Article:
Consequently, it’s not just spending patterns that disadvantage learning in marginalised areas, but also the fact that resources are used inefficiently there. “In this regard, public policy in most countries in Sub-Saharan Africa has widened social gaps rather than offer all children an opportunity to learn,” says world Bank.
But even under those circumstances, the crisis on learning is often hidden. In many countries in the region, there are no standardised national assessment systems to track learning and provide feedback. The crux of the matter is that teachers, parents and even education officials are highly obsessed with high stakes public examinations that are used to select students to the next level of education.
But without clear information on learning, many people in Kenya are quite unaware of the overall prevailing quality of education, especially in most public schools.
Subsequently, the realisation that learning achievement in some schools is low hits parents when their children complete or dropout from primary or secondary education without having acquired minimum proficiency levels in mathematics or reading. By then, it is already too late.
But the biggest drawback against learning in Kenya and elsewhere in Sub-Saharan Africa lies in the yawning gap in the school preparedness between the less well-off children and their more advantaged classmates by the time they start school. The issue is that early years of pre-school have increasingly become the 21st century grade one class and are shaping a child’s future academic options.
According to Kitty Stewart, an associate professor of social policy at the London School of Economics and Jane Waldfogel, a professor of social work and public affairs at Columbia School of Social Work, the skills and abilities developed in the early years anywhere provide the platform for later learning, while early deficits can have lasting consequences for later inequality and social mobility.
In their study, Closing Gaps Early, the two experts on social exclusion think the gap could be narrowed through quality early childhood education and care. The point is that extreme poverty is toxic to developing brains and impedes disadvantaged children from performing well in class. Although education officials in Kenya and elsewhere in Sub-Saharan Africa usually never highlight stark realities inherent in adverse income inequalities, in most circumstances, children from poor households learn much less and lag behind at all stages of education. Subsequently, this leads to the point of asking as to which children in particular are not learning and why.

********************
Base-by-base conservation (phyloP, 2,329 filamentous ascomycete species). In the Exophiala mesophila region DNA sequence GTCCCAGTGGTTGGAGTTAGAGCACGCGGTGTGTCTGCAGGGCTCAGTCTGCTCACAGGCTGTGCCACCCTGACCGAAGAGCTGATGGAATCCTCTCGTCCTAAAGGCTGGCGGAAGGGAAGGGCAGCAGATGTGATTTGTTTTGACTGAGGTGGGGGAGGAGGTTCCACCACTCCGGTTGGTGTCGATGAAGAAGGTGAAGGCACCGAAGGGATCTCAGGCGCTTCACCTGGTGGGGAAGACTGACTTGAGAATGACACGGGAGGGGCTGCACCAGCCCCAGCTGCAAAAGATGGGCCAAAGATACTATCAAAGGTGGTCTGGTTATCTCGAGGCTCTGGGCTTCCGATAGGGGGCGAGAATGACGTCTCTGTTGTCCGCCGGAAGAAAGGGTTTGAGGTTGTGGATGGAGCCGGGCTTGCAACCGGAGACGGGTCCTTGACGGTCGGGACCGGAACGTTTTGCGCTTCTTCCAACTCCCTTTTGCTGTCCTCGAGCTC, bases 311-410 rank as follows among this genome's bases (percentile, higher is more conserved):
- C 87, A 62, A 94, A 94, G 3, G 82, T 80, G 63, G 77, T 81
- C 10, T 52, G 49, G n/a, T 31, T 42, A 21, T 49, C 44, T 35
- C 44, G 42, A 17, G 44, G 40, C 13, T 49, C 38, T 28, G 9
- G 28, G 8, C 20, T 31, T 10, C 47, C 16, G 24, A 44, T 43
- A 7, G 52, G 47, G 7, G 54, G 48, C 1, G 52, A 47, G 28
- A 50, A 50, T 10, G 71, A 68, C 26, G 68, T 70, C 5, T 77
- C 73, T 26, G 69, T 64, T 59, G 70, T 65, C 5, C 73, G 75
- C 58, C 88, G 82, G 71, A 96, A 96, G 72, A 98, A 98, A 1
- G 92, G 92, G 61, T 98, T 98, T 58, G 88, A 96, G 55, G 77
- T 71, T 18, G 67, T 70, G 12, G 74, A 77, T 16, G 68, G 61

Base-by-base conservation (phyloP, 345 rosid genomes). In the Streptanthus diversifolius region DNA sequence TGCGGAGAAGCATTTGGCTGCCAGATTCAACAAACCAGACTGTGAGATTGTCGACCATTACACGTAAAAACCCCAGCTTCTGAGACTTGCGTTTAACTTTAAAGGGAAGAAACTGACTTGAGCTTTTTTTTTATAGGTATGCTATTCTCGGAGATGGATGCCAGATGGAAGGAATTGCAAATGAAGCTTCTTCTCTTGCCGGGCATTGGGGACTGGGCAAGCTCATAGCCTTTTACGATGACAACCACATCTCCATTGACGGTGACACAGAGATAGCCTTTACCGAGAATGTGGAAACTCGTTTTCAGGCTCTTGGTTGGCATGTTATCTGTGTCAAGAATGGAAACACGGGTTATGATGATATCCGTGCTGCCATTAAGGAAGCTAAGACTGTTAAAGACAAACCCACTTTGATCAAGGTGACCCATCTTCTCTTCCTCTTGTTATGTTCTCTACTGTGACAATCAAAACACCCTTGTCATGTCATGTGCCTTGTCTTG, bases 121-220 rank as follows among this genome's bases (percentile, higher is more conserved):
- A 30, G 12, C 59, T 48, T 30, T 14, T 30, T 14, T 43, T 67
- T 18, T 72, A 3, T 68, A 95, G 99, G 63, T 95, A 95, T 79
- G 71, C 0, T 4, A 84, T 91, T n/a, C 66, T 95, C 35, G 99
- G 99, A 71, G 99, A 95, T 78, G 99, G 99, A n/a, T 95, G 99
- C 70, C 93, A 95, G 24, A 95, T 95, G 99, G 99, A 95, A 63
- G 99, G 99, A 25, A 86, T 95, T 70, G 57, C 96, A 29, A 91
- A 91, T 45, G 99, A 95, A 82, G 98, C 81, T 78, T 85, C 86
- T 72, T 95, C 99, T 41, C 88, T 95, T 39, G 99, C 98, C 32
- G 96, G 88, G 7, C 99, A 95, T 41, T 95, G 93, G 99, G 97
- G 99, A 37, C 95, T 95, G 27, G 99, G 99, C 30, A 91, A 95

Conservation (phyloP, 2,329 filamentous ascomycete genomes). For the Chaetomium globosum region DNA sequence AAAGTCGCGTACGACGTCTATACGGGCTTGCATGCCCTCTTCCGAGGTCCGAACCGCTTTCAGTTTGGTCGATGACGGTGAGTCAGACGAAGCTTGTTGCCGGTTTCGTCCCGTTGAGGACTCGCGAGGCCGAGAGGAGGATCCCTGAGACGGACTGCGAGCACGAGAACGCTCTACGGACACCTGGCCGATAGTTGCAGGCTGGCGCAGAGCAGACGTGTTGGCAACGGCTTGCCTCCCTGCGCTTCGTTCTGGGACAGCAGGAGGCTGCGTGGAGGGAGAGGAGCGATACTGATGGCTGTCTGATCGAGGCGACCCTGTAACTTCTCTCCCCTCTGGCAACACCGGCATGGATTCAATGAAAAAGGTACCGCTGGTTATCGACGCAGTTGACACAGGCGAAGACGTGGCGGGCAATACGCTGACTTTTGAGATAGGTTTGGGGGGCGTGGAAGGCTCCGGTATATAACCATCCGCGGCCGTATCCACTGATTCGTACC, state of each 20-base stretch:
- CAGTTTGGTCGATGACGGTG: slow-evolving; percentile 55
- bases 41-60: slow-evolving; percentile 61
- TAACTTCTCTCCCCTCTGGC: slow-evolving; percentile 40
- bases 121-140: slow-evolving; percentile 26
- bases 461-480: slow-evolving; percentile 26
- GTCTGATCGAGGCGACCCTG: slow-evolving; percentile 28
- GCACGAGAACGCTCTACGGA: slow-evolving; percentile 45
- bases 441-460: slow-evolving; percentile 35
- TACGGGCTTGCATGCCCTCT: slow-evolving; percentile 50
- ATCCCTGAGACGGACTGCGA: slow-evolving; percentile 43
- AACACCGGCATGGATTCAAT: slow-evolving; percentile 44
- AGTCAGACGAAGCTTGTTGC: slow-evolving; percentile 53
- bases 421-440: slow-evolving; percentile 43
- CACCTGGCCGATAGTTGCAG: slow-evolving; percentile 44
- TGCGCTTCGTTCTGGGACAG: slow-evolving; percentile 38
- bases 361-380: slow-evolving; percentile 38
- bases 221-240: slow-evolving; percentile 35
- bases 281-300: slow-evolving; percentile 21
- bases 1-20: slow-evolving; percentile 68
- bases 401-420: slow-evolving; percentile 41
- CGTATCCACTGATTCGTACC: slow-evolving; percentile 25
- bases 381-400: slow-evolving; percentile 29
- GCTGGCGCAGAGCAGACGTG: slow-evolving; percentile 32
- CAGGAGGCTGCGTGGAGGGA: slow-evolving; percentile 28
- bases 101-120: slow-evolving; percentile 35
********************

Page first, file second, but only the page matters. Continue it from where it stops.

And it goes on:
According to UIS data analysis, most of the children not learning are in the categories of those who are in school but who are expected to drop out before reaching the last grade of the cycle, over age students and those who have no access to schooling.
According to Montoya, the waste of human potential, especially in Sub-Saharan African countries, signalled by the new data confirms that getting children into the classroom is only half the battle.
For Kenya, hard questions remain as to why there are many children out of school having little or no chance of getting education at all, even when the country claims to have a free primary education.
Still, why has the country failed to retain every child in school and keep them on track? But above all, with the issue of education quality, what is actually happening within the classroom itself in that most students are almost learning nothing of value.
As Jim Yong Kim, the president of the World Bank pointed out, the prevailing learning crisis amplifies inequality, as it severely hobbles the disadvantaged youth but this could only be overcome by providing quality education which is the surest way to pull out from economic misery.